New Delhi: A desire for good governance and the growing credibility of the electoral process seem to have resulted in all four states recording a higher voter turnout in the ongoing assembly elections.
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There is a significant improvement between voting trends seen in the 2009 general election and in the last assembly elections, and those seen in the current assembly elections in West Bengal (in the first phase), Kerala, Tamil Nadu and Assam.
In Assam, the voting percentage rose from 75.72% in 2006 to 76.03% in 2011; in Kerala from 72.38% to 75.12%; in Tamil Nadu from 70.82% to 78.12%, and in West Bengal from 81.97% to 84%. The voter turnout in the general election of 2009 was 58.19%; it was 58.07% in the preceding one.
Analysts say new voters, who constitute around 15-20% of the electorate and have been added to the voter list since the last assembly elections in these states in 2006, are more conscious of their rights. “Young people are more concerned about issues of governance,” said B.D. Ghosh, senior fellow at the Institute of Social Sciences in Kolkata.
N. Bhaskara Rao, chairman, Centre for Media Studies, a Delhi-based think tank, too, attributes the phenomenon to an altered voter demography. “Around 40% of the voters are below 35 and around 15-20% are fresh voters who have been added to the voter list since 2006 assembly elections in these states.”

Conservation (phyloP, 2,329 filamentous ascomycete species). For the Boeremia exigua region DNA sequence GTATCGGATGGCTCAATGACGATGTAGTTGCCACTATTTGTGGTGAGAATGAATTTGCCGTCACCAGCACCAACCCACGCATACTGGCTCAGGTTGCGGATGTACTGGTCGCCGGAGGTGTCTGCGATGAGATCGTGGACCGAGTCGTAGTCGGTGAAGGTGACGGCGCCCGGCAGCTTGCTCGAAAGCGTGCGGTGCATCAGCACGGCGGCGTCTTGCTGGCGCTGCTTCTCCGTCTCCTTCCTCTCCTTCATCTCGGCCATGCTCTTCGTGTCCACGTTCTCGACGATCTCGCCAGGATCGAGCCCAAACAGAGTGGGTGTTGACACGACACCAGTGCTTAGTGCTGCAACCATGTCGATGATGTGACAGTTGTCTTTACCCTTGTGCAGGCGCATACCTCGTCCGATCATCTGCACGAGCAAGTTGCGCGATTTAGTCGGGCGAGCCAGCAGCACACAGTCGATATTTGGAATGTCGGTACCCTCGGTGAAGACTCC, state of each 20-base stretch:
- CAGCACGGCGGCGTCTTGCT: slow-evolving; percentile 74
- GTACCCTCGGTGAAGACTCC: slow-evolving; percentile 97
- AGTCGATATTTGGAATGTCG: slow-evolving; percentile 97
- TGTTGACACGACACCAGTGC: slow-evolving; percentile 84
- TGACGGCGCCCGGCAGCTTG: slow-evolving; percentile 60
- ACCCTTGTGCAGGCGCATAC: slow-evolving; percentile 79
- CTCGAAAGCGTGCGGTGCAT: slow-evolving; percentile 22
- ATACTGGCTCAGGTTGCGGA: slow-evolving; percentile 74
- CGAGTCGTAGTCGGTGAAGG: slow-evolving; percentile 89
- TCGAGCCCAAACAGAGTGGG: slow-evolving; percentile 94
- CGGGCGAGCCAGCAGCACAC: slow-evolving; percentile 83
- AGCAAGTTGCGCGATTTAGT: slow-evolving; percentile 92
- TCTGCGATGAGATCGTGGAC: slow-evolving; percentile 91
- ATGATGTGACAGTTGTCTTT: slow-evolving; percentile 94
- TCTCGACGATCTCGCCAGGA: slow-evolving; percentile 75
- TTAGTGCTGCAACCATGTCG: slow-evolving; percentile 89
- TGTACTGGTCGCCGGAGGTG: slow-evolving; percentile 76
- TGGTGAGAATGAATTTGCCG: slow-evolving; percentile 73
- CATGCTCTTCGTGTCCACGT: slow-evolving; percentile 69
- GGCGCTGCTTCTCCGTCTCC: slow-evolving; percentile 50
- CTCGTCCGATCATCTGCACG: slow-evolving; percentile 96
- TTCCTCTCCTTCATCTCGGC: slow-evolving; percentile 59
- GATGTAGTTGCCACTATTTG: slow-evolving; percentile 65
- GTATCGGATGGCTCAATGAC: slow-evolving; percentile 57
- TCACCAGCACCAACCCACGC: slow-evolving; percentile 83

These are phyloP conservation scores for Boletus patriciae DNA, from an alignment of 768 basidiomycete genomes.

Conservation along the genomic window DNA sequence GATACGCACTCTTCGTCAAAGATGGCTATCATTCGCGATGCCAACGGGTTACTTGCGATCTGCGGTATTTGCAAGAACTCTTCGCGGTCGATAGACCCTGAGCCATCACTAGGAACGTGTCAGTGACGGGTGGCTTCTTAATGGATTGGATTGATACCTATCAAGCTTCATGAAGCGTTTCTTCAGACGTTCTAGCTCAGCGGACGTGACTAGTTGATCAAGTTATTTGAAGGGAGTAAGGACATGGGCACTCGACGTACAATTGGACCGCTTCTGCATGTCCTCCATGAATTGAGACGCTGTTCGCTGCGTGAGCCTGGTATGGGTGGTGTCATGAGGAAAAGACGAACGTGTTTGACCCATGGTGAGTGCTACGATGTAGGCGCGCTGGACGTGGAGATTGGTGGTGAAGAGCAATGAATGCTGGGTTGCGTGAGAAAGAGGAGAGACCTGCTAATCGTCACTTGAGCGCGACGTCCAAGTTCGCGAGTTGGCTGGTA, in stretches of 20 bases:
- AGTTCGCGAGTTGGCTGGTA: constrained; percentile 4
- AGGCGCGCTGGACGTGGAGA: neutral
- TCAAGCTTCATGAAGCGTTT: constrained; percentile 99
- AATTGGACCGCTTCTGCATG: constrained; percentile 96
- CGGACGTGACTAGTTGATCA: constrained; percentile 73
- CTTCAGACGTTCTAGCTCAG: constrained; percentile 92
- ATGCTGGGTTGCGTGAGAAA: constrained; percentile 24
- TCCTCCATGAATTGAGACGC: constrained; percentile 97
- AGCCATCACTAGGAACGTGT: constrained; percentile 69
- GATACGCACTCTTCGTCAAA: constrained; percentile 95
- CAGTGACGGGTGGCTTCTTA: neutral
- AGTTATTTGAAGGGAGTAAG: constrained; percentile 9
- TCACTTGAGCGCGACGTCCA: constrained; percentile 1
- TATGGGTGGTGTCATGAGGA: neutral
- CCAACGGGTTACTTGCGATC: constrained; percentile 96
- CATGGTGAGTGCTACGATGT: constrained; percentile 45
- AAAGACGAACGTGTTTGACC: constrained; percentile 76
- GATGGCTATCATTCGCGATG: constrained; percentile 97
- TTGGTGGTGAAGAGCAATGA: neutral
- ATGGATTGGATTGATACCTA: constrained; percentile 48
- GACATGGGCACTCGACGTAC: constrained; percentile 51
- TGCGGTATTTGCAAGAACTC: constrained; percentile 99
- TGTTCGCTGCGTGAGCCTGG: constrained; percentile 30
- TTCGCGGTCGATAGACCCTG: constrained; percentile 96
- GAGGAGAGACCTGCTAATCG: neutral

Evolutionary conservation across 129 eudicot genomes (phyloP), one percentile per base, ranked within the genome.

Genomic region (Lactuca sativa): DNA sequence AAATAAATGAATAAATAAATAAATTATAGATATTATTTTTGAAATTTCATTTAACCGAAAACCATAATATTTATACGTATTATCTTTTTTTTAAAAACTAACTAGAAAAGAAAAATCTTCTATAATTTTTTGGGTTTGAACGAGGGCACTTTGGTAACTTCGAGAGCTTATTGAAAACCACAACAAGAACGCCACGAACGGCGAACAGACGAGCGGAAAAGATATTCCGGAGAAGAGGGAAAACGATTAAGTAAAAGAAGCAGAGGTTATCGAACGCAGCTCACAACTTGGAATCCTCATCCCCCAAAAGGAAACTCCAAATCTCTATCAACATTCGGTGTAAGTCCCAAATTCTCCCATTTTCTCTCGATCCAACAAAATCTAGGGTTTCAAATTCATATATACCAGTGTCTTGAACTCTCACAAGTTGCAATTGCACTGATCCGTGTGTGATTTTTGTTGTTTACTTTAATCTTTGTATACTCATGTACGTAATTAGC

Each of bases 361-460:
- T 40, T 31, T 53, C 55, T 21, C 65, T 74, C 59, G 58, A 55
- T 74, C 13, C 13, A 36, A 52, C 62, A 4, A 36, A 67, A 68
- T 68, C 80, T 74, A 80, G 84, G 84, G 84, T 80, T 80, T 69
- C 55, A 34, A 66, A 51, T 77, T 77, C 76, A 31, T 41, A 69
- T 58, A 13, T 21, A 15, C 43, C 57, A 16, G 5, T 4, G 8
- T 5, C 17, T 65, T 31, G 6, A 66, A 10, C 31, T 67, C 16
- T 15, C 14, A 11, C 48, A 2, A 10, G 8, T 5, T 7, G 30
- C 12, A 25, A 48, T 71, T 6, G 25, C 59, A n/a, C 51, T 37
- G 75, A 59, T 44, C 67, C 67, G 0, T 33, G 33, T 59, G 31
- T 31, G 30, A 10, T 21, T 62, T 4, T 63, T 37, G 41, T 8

Both Rao and Ghosh say steps taken by the Election Commission have also encouraged more people to vote. “Unlike in the past, when the political parties used to mobilize the voters, the Election Commission’s agents are doing it this time. (As a result) people have more faith in the elections,” Ghosh said.
According to the numbers, and in keeping with past trends, voters in urban areas are less enthusiastic than their counterparts in semi-urban and rural regions when it comes to voting. For example, Chennai, Thiruvananthapuram and Kamrup Metropolitan district in Assam, which includes Guwahati, recorded 68.02%, 68.30% and 64.70% turnout, respectively, compared with 65%, 64% and 64% in 2006. The highest turnout in these states are in Karur (Tamil Nadu), Kozhikode (Kerala) and Dhubri (Assam) with 86.06%, 81.30% and 85.65%, respectively.
District-wise data for West Bengal was not immediately available.
Apart from ensuring security, especially at high-risk polling stations, the Election Commission had directed that voter slips be distributed by the district election officer instead of political parties as it used to be done in the past. “That seems to have clicked. People felt more serious about the voting itself,” Rao added.
The recent elections also coincided with Anna Hazare’s indefinite fast for implementation of the anti-corruption Lokpal Bill. The agitation focused attention on the issue of corruption and drew support from young people.
“I would not say the fight against corruption has inspired them. It is the ‘civic sense’ factor, which has gone up among people,” Rao said.
Ahead of the 2009 general election, studies showed that the percentage of the electorate represented by the winners both in state assemblies and the Lok Sabha had gone down—due to lower voter turnout and fragmented polity. In 2004, only 56% of India’s 670 million voters turned up to cast votes, down from almost 62% in 1998 and 60% in 1999.
One expert struck a contrary note.
Suhas Palshikar, professor in the department of politics and public administration at the University of Pune, said there is nothing significant about the increase in the high turnout. “There is nothing special in the voter turnout in these states and there is no correlation between the turnout and the outcome.”
Graphic by Sandeep Bhatnagar/Mint